Microsoft Corp. (MSFT) is planning a multibillion-dollar overhaul of its main campus in Redmond, Washington in a bid to get the best out of staff and boost its recruitment drive.
The company said in a blog post that the new look campus will be the equivalent size of 180 football fields, creating enough extra room to add 8,000 new employees to its current 47,000 workforce. The plan is to create more open office space to encourage greater collaboration and creativity among staff, similar to how some of Microsoft’s tech rivals operate.
Microsoft added that the construction project will take between five- and seven-years to complete and involves replacing 12-low rise buildings with 18 new offices, many of which will be double the height. To create more space and facilitate a pedestrian-friendly environment, the company will move its 131 buildings closer together and relocate parking facilities underground.
The design includes a two-acre open-air plaza, featuring running and walking trails, sports facilities and green spaces. Microsoft said the new community space can fit up to 12,000 people.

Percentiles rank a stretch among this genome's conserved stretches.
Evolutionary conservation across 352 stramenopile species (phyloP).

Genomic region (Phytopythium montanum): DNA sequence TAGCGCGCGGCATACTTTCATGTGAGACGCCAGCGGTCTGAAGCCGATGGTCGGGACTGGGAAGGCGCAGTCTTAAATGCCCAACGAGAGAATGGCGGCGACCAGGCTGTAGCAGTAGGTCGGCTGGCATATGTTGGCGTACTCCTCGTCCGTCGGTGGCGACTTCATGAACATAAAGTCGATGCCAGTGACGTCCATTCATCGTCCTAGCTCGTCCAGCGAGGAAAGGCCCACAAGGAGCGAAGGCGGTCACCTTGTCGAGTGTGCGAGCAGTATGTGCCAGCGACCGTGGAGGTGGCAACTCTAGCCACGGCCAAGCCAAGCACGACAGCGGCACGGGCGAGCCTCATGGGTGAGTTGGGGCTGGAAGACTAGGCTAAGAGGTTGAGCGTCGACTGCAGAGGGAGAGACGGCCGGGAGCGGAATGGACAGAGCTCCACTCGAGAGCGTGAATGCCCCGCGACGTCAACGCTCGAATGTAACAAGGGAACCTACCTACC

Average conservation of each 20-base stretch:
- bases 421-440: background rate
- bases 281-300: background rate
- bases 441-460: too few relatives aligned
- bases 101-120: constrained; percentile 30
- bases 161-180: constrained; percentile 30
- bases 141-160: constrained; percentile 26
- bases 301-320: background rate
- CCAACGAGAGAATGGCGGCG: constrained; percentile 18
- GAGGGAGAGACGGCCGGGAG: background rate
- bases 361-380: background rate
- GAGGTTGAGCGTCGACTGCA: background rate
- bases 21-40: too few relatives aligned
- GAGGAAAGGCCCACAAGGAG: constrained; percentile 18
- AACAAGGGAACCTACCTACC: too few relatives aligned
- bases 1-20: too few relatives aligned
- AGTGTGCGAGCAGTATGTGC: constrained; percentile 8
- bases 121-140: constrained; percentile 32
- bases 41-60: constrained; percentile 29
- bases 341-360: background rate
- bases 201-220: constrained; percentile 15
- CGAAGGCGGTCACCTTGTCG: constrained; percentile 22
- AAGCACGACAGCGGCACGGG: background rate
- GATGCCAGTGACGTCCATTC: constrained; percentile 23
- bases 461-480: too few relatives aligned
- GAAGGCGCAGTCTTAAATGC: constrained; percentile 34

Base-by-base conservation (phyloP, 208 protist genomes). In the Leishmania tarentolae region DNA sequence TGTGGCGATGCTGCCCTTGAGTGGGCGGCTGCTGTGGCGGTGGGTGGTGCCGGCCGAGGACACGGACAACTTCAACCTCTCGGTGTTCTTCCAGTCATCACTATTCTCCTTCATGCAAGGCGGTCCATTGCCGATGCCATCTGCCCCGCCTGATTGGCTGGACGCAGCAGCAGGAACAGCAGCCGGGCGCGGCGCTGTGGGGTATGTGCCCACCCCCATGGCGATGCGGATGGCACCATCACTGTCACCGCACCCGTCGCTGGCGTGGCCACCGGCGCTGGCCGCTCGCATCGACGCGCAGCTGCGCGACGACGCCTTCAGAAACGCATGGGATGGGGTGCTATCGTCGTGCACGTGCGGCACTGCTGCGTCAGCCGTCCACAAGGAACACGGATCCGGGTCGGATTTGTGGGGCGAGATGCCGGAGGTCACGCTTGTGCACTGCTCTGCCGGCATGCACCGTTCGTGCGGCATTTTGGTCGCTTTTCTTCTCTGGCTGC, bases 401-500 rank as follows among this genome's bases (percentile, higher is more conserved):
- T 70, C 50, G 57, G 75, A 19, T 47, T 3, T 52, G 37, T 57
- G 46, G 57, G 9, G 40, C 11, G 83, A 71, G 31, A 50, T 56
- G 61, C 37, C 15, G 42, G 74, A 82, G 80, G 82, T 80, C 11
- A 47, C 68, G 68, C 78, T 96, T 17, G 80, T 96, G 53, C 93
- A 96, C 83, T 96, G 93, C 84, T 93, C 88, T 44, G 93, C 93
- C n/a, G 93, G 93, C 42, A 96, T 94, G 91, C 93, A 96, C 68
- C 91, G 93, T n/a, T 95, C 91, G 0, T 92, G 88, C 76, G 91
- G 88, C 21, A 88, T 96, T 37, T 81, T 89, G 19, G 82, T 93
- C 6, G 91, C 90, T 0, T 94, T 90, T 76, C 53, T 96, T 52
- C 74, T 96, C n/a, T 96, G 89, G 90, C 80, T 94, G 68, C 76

“We've focused on the cultural transformation of the company,” said Microsoft CEO Satya Nadella in an interview with Bloomberg. “We want to create a workspace that supports the culture we are creating. A workspace that encourages people to be creative, to work with each other and to learn from each other.” (See also: Bill Gates Invests $80 Million in Arizona Smart City.)
Brad Smith, president of Microsoft and author of the blog post, also used the occasion to take a small dig at Seattle-based neighbor Amazon.com Inc. (AMZN). “When it comes to headquarters, one is enough, we feel,” he told The New York Times.The ecommerce giant announced in September that it plans to set up a second headquarters outside of the area. More than 200 cities are reportedly vying to become Amazon’s second home. (See also: Amazon Seeks 'Business Friendly' City for HQ2.)
Microsoft co-founder Bill Gates first moved the company to its Redmond campus in 1986, just before it went public. In the years that followed, employees reportedly joked that finding an office was tricky enough to be considered part of the interviewing process, according to Bloomberg. Smith admitted that he failed the test.